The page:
I understand from orchestration server vendor Collaxa's Edwin Khodabakchian that BPEL4WS 1.1 improves the separation of elements involved in orchestration and choreography, which should help answer some of the issues that might previously have justified a separate choreography standard like W3C's WSCI. Meanwhile, Ismael Ghalimi of Intalio, who is co-chair of BPMI.org, the other standards group in this field, told me last week that the underlying model of BPEL 1.1 brings it closer to his group's BPML. And finally, of course, OASIS is the guardian of ebXML and the associated BPSS and BTP specifications, which are the other key players that need to be brought in line so that everyone is orchestrating from the same songsheet, if that's not too much of a lame metaphor.
All of this bodes well for a calm resolution of standards in a key layer of the SOA stack, which sits above security and messaging and, as Ismael Ghalimi notes in my article yesterday, Tactics, not strategy, drive SOA adoption, is at a level that delivers benefits that are visible to business people. In fact, he said something else that I didn't quote there but now seems very relevant here: "BPM is very much a killer app for web services or SOA."
Another article that's timely for those who want to dig more into the technical background is an XML.com article XML Transactions for Web Services. And of course there are lots of previous references to resources on this topic scattered around the Loosely Coupled site. You can find them by using the search or glossary functions. Obviously we'll be updating the relevant glossary entries to reflect this latest news once it becomes official.
posted by Phil Wainewright 1:58 AM (GMT) | comments | link
Tuesday, April 15, 2003
What is the tipping point for SOA?
Lawrence Wilkes of CBDI sent me an eloquent email last week about the tipping point for adoption of web services and SOA. Very often, this kind of material gets collected in the course of researching an article and then discarded, but I felt it was worth quoting in full, so with his permission we've published it today as SOA and web services. As it happens, Loosely Coupled will soon be launching a series of contributed opinion articles, so it has ended up becoming the first of that series.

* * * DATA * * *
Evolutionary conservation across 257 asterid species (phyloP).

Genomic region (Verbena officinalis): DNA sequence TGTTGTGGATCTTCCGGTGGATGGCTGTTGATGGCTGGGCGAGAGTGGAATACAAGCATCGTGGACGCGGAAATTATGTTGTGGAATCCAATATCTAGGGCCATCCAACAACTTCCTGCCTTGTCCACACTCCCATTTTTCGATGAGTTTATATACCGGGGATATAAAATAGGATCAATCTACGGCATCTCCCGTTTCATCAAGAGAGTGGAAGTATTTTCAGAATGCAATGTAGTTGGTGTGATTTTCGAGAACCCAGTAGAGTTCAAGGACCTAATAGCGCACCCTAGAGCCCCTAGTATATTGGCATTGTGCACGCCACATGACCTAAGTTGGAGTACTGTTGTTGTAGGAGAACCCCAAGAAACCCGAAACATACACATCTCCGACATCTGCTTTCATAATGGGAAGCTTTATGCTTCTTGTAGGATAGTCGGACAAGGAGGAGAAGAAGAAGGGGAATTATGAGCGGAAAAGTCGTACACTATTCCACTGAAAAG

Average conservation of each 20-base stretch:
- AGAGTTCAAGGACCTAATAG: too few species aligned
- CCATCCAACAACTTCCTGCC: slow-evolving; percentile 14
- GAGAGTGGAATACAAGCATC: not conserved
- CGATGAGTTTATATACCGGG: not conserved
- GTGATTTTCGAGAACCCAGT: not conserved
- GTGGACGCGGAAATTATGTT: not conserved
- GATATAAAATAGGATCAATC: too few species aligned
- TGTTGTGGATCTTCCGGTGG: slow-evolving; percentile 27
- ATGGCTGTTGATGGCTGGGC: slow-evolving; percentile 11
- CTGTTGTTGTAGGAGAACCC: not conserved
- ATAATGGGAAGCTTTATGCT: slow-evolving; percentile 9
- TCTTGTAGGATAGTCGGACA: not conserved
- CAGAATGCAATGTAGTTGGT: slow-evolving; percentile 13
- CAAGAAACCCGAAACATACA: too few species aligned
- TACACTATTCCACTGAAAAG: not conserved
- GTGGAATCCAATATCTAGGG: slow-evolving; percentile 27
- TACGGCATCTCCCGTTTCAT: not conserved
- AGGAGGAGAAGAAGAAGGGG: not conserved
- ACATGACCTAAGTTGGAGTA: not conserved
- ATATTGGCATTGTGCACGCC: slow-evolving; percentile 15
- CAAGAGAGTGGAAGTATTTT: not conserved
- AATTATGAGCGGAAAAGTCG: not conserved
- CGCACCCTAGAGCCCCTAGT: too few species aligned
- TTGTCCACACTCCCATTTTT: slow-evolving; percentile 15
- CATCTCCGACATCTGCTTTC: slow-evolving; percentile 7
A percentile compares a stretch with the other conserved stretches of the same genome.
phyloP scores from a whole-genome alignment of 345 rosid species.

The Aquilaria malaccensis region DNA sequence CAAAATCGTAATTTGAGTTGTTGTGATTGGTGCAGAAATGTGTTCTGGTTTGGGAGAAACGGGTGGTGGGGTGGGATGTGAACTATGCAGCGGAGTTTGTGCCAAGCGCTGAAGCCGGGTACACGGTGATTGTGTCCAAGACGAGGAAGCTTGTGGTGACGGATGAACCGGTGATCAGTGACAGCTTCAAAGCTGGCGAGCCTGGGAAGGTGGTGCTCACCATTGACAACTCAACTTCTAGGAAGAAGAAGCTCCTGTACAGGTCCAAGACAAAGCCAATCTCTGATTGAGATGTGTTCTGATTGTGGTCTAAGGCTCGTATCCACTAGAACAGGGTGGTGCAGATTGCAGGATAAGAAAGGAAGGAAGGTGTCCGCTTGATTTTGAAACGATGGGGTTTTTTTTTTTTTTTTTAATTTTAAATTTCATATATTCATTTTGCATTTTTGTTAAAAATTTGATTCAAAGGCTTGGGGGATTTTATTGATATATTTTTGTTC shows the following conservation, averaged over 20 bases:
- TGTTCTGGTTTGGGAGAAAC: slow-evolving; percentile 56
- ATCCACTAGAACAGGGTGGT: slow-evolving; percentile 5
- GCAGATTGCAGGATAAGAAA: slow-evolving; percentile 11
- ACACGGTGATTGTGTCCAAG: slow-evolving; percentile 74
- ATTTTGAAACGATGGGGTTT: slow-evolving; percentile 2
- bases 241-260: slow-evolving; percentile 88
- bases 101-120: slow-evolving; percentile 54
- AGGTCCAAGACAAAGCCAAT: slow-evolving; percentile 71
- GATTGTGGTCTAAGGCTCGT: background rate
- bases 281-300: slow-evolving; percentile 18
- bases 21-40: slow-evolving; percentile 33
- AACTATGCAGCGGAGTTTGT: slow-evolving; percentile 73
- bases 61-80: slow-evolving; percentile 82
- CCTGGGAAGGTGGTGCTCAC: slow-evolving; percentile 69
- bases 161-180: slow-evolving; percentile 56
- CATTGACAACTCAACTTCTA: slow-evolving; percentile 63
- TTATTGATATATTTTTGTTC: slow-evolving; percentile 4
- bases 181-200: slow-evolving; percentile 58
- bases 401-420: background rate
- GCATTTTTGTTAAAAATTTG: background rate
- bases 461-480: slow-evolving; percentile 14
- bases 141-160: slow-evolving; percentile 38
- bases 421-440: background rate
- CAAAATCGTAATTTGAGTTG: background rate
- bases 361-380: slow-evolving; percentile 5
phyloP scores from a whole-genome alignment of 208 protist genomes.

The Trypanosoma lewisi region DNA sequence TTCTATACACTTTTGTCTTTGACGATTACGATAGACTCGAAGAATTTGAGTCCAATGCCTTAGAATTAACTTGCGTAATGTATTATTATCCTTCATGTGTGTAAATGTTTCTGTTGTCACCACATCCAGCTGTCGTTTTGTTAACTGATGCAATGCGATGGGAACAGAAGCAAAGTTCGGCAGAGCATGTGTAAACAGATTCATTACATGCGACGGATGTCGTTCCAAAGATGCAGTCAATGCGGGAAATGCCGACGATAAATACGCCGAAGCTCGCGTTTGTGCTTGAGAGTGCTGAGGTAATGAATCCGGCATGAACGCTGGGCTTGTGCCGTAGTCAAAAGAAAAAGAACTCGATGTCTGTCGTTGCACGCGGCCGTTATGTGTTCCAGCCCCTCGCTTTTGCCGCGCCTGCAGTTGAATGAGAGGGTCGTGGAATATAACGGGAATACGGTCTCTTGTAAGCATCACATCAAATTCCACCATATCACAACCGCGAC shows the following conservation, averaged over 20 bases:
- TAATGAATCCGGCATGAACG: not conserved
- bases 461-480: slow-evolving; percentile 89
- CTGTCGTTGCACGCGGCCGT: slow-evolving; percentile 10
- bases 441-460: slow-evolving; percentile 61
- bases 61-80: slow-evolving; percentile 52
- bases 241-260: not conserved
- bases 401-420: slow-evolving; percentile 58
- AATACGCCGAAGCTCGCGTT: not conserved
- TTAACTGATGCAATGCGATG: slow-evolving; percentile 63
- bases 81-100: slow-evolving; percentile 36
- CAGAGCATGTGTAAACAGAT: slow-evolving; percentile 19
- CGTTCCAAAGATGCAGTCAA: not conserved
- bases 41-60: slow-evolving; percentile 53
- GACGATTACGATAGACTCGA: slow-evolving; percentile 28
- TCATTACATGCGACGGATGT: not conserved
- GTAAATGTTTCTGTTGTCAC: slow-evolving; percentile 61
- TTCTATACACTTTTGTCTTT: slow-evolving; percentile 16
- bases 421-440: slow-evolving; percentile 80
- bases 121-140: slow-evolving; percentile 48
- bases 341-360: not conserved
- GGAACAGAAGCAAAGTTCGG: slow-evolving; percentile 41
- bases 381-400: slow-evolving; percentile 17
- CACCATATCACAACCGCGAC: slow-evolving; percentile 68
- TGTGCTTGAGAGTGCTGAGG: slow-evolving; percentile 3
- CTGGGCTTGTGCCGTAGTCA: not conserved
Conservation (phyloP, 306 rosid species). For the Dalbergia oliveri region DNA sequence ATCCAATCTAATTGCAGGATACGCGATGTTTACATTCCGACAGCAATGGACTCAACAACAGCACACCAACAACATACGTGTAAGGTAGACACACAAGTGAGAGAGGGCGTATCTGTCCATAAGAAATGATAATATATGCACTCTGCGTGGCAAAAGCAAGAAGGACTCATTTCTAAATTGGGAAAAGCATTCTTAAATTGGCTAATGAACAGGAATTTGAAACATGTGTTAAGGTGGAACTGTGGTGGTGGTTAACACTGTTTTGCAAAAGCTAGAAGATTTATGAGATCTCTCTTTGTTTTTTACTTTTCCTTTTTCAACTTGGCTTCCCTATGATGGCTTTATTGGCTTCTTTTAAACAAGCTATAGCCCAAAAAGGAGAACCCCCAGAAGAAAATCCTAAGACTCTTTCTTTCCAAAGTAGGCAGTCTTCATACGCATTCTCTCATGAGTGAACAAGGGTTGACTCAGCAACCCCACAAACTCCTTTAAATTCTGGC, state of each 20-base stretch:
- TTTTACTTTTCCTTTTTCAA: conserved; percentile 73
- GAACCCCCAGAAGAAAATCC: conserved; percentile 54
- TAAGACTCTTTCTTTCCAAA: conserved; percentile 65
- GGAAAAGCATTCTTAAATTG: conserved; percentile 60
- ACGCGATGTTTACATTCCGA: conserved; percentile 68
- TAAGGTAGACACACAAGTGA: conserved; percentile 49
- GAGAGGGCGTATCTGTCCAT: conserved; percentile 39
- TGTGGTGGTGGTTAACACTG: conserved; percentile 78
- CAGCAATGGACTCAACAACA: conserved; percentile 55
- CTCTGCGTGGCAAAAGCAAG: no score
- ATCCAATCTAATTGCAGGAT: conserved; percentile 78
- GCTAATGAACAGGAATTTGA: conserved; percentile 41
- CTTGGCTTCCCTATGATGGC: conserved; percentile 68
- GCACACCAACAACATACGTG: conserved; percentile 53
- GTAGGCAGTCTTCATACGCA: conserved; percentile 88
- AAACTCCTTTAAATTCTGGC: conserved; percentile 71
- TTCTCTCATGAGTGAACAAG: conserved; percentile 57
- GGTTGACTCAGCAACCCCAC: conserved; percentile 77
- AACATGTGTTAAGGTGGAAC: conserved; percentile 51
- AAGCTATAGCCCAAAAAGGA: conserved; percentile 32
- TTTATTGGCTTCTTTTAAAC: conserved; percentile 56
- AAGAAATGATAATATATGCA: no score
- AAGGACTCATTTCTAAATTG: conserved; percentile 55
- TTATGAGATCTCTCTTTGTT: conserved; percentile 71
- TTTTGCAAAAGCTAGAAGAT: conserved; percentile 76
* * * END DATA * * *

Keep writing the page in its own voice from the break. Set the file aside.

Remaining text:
The article I had been working on was prompted by hearing a lot of grand talk about SOA strategies, at the same time as being told that the majority of web services projects are small-scale, opportunistic deployments. It didn't seem to add up, and it turns out my hunch was right. The anecdotal evidence from speaking to a cross-section of web services vendors with significant customer bases is that most customers have no SOA strategy at all. A handful (mostly CBDI subscribers) have one; a larger minority aspire to one; and the majority will wait until events thrust one upon them. The article is Tactics, not strategy, drive SOA adoption.
So the tipping point in most organizations will come when piecemeal web services adoption reaches sufficient mass to coalesce into a distributed service oriented infrastructure. That's when the need for an SOA becomes self-evident (note the distinction between ad hoc infrastructure and a planned, manageable architecture). But of course, as anyone who has read about network theory will know, such transitions have a habit of being both unexpected and yet overwhelming in their impact. If you're unprepared when it happens, the only appropriate reaction is, "Panic!"
The good news is that people are already thinking about SOA, and have plenty of guides from the likes of CBDI, Zapthink and others to help them get there (we publish a directory of analyst resources that points to a wide selection). The thorny question of how to persuade the business to invest in SOA infrastructure was on the mind of John McDowall of Grand Central Communications, writing in his personal blog this weekend: "... the true value of web services and the resulting common infrastructure that is being built ... is about universal communication between business processes .... it is about enabling communication and shared context."
Somehow, though, I don't think it's going to be that difficult to sell it to business people once they see the results starting to come through. Service infrastructure seems to be much cheaper to implement than previous generations of IT, and the projects that are going ahead first are the ones that are able to deliver quick returns. Once adoption begins, it has a habit of gaining a momentum of its own, and by the time the tipping point for SOA arrives, it's already too late to go back.
posted by Phil Wainewright 6:27 AM (GMT) | comments | link